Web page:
When considering the director best suited to chronicling the life of Playboy founder Hugh Hefner, there can be few better choices than Brett Ratner.
After all, the model-photographing, hard-living Ratner is like the Hef’s lost son, who finds time to direct films between his flashy lifestyle. So word that he’s nabbed the chance to bring him to the screen in Playboy isn’t really a shock. The project has been brewing for years at Brian Grazer’s Imagine company and Universal, ever since Grazer bought the rights to Hefner’s life. It hasn’t been easy working out how to use them – a musical was considered and dropped, and biopic expert Oliver Stone flirted with the idea, burning through several script drafts before Ratner and writer John Hoffman cooked up a version that both Grazer and Hefner liked.
"Hef came from a puritanical upbringing and reinvented himself to be the godfather of the sexual revolution," Ratner gassed to Variety. "He also used his magazine to advocate civil rights and free speech, and put James Brown on his show Playboy After Dark when they didn't put black performers on national television. He broke all kinds of taboos, especially in sexuality. I want to show it all, from the First Amendment struggles to his first orgy to the stroke in the 1980s that almost killed him."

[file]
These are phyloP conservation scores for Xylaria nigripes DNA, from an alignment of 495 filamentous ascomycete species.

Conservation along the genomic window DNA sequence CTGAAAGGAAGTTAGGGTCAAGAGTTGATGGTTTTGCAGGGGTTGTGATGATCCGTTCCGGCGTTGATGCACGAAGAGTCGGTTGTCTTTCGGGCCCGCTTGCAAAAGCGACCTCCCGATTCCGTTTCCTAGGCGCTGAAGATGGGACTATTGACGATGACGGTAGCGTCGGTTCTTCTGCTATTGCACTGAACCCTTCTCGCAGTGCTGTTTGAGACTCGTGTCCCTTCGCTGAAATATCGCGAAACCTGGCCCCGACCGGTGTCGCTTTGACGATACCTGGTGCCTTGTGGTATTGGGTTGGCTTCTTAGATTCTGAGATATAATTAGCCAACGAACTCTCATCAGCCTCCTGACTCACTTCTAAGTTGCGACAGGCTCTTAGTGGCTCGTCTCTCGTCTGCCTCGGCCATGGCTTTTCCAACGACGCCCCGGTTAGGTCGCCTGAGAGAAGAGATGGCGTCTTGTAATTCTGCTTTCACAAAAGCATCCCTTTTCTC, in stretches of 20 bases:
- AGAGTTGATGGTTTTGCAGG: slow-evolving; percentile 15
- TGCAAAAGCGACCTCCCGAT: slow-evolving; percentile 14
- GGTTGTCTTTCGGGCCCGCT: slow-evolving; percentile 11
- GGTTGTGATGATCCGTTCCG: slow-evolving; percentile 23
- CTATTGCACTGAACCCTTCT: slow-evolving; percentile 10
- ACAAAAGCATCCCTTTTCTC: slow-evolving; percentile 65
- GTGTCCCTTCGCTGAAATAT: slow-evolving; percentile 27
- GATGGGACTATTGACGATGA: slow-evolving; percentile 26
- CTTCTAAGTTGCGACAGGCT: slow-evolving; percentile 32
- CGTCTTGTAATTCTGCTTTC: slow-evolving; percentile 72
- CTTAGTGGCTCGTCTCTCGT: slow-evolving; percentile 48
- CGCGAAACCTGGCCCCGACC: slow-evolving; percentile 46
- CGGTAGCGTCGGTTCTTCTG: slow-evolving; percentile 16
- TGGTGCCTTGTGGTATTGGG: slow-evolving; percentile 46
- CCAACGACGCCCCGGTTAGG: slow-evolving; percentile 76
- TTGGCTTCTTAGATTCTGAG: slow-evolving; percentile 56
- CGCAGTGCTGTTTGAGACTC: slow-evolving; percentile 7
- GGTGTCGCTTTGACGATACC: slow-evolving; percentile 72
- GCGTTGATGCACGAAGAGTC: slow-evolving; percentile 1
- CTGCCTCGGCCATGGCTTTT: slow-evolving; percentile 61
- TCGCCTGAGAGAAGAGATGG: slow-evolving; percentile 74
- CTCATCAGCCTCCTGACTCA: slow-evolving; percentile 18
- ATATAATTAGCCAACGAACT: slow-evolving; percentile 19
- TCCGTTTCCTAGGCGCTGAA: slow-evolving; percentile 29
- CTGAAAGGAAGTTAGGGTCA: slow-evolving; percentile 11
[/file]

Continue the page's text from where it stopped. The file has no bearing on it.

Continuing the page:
But before he can even consider putting a film version of Hef on screen, he has to wait for Hoffman to rewrite the script. Meanwhile, he’s still busily working away on an Ocean’s Eleven-style caper with Eddie Murphy and Chris Rock attached as thieves who try to knock over the rich tenants of New York’s famed Trump Tower.
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